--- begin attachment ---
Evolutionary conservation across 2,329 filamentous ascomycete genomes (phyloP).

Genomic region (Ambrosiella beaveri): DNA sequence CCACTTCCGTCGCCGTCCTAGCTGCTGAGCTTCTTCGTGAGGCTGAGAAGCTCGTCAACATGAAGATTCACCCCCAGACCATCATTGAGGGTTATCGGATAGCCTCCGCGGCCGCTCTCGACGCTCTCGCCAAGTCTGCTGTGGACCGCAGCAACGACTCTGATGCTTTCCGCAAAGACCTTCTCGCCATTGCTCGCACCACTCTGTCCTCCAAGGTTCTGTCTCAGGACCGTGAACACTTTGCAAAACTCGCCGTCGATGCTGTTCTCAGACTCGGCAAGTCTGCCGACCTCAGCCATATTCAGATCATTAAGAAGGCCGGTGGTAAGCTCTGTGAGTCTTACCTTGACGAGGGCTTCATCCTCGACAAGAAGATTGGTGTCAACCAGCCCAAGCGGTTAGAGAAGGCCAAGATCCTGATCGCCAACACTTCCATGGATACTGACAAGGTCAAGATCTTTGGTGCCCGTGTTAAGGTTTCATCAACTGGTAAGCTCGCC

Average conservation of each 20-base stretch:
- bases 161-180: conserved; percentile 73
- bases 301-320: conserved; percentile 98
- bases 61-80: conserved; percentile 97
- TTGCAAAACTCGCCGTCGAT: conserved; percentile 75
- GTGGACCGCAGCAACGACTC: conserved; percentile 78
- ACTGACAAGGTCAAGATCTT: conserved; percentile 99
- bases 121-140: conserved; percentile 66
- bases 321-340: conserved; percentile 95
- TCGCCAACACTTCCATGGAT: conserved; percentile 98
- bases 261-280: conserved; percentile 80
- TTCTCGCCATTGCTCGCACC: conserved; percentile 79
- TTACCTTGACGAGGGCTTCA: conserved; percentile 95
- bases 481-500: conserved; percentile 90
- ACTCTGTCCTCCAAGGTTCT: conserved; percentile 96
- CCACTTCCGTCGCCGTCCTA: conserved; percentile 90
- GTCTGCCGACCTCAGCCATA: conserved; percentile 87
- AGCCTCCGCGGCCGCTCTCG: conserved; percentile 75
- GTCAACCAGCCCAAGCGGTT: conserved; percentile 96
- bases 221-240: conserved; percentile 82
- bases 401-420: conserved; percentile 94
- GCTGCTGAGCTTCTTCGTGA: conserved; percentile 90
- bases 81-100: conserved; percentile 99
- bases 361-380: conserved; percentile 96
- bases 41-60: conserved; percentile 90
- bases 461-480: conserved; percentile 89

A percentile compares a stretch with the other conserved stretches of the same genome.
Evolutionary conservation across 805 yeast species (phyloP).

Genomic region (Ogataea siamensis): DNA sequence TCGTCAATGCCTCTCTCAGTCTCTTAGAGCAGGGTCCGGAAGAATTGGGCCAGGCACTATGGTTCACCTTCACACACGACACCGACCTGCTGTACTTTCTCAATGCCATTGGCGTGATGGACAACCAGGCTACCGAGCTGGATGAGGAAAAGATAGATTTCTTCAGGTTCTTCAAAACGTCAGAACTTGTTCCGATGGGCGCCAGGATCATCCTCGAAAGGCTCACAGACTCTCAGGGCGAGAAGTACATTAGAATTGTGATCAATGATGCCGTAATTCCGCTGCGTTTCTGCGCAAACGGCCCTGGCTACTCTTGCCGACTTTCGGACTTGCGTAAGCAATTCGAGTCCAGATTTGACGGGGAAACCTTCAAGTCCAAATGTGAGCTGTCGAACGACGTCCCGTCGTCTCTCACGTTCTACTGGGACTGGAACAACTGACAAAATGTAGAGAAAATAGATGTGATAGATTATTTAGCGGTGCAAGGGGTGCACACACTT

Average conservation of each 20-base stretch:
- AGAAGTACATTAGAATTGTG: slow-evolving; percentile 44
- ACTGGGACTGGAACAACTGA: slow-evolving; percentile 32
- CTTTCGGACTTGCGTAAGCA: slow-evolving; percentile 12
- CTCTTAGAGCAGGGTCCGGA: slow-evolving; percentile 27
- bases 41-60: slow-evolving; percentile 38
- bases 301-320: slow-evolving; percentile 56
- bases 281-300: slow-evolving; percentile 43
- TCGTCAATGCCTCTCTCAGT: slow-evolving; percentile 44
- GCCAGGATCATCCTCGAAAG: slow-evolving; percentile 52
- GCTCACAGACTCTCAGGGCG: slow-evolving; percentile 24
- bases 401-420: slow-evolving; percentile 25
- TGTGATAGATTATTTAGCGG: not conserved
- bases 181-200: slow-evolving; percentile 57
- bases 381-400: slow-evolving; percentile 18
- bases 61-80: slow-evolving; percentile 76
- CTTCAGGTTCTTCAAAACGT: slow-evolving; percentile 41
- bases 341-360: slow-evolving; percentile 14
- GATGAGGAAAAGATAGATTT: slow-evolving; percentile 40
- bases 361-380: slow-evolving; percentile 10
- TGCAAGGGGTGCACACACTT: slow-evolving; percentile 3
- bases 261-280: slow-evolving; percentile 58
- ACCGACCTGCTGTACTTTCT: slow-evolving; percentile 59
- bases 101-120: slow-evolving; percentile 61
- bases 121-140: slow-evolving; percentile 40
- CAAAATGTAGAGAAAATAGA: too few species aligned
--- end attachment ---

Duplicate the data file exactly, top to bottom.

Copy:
Evolutionary conservation across 2,329 filamentous ascomycete genomes (phyloP).

Genomic region (Ambrosiella beaveri): DNA sequence CCACTTCCGTCGCCGTCCTAGCTGCTGAGCTTCTTCGTGAGGCTGAGAAGCTCGTCAACATGAAGATTCACCCCCAGACCATCATTGAGGGTTATCGGATAGCCTCCGCGGCCGCTCTCGACGCTCTCGCCAAGTCTGCTGTGGACCGCAGCAACGACTCTGATGCTTTCCGCAAAGACCTTCTCGCCATTGCTCGCACCACTCTGTCCTCCAAGGTTCTGTCTCAGGACCGTGAACACTTTGCAAAACTCGCCGTCGATGCTGTTCTCAGACTCGGCAAGTCTGCCGACCTCAGCCATATTCAGATCATTAAGAAGGCCGGTGGTAAGCTCTGTGAGTCTTACCTTGACGAGGGCTTCATCCTCGACAAGAAGATTGGTGTCAACCAGCCCAAGCGGTTAGAGAAGGCCAAGATCCTGATCGCCAACACTTCCATGGATACTGACAAGGTCAAGATCTTTGGTGCCCGTGTTAAGGTTTCATCAACTGGTAAGCTCGCC

Average conservation of each 20-base stretch:
- bases 161-180: conserved; percentile 73
- bases 301-320: conserved; percentile 98
- bases 61-80: conserved; percentile 97
- TTGCAAAACTCGCCGTCGAT: conserved; percentile 75
- GTGGACCGCAGCAACGACTC: conserved; percentile 78
- ACTGACAAGGTCAAGATCTT: conserved; percentile 99
- bases 121-140: conserved; percentile 66
- bases 321-340: conserved; percentile 95
- TCGCCAACACTTCCATGGAT: conserved; percentile 98
- bases 261-280: conserved; percentile 80
- TTCTCGCCATTGCTCGCACC: conserved; percentile 79
- TTACCTTGACGAGGGCTTCA: conserved; percentile 95
- bases 481-500: conserved; percentile 90
- ACTCTGTCCTCCAAGGTTCT: conserved; percentile 96
- CCACTTCCGTCGCCGTCCTA: conserved; percentile 90
- GTCTGCCGACCTCAGCCATA: conserved; percentile 87
- AGCCTCCGCGGCCGCTCTCG: conserved; percentile 75
- GTCAACCAGCCCAAGCGGTT: conserved; percentile 96
- bases 221-240: conserved; percentile 82
- bases 401-420: conserved; percentile 94
- GCTGCTGAGCTTCTTCGTGA: conserved; percentile 90
- bases 81-100: conserved; percentile 99
- bases 361-380: conserved; percentile 96
- bases 41-60: conserved; percentile 90
- bases 461-480: conserved; percentile 89

A percentile compares a stretch with the other conserved stretches of the same genome.
Evolutionary conservation across 805 yeast species (phyloP).

Genomic region (Ogataea siamensis): DNA sequence TCGTCAATGCCTCTCTCAGTCTCTTAGAGCAGGGTCCGGAAGAATTGGGCCAGGCACTATGGTTCACCTTCACACACGACACCGACCTGCTGTACTTTCTCAATGCCATTGGCGTGATGGACAACCAGGCTACCGAGCTGGATGAGGAAAAGATAGATTTCTTCAGGTTCTTCAAAACGTCAGAACTTGTTCCGATGGGCGCCAGGATCATCCTCGAAAGGCTCACAGACTCTCAGGGCGAGAAGTACATTAGAATTGTGATCAATGATGCCGTAATTCCGCTGCGTTTCTGCGCAAACGGCCCTGGCTACTCTTGCCGACTTTCGGACTTGCGTAAGCAATTCGAGTCCAGATTTGACGGGGAAACCTTCAAGTCCAAATGTGAGCTGTCGAACGACGTCCCGTCGTCTCTCACGTTCTACTGGGACTGGAACAACTGACAAAATGTAGAGAAAATAGATGTGATAGATTATTTAGCGGTGCAAGGGGTGCACACACTT

Average conservation of each 20-base stretch:
- AGAAGTACATTAGAATTGTG: slow-evolving; percentile 44
- ACTGGGACTGGAACAACTGA: slow-evolving; percentile 32
- CTTTCGGACTTGCGTAAGCA: slow-evolving; percentile 12
- CTCTTAGAGCAGGGTCCGGA: slow-evolving; percentile 27
- bases 41-60: slow-evolving; percentile 38
- bases 301-320: slow-evolving; percentile 56
- bases 281-300: slow-evolving; percentile 43
- TCGTCAATGCCTCTCTCAGT: slow-evolving; percentile 44
- GCCAGGATCATCCTCGAAAG: slow-evolving; percentile 52
- GCTCACAGACTCTCAGGGCG: slow-evolving; percentile 24
- bases 401-420: slow-evolving; percentile 25
- TGTGATAGATTATTTAGCGG: not conserved
- bases 181-200: slow-evolving; percentile 57
- bases 381-400: slow-evolving; percentile 18
- bases 61-80: slow-evolving; percentile 76
- CTTCAGGTTCTTCAAAACGT: slow-evolving; percentile 41
- bases 341-360: slow-evolving; percentile 14
- GATGAGGAAAAGATAGATTT: slow-evolving; percentile 40
- bases 361-380: slow-evolving; percentile 10
- TGCAAGGGGTGCACACACTT: slow-evolving; percentile 3
- bases 261-280: slow-evolving; percentile 58
- ACCGACCTGCTGTACTTTCT: slow-evolving; percentile 59
- bases 101-120: slow-evolving; percentile 61
- bases 121-140: slow-evolving; percentile 40
- CAAAATGTAGAGAAAATAGA: too few species aligned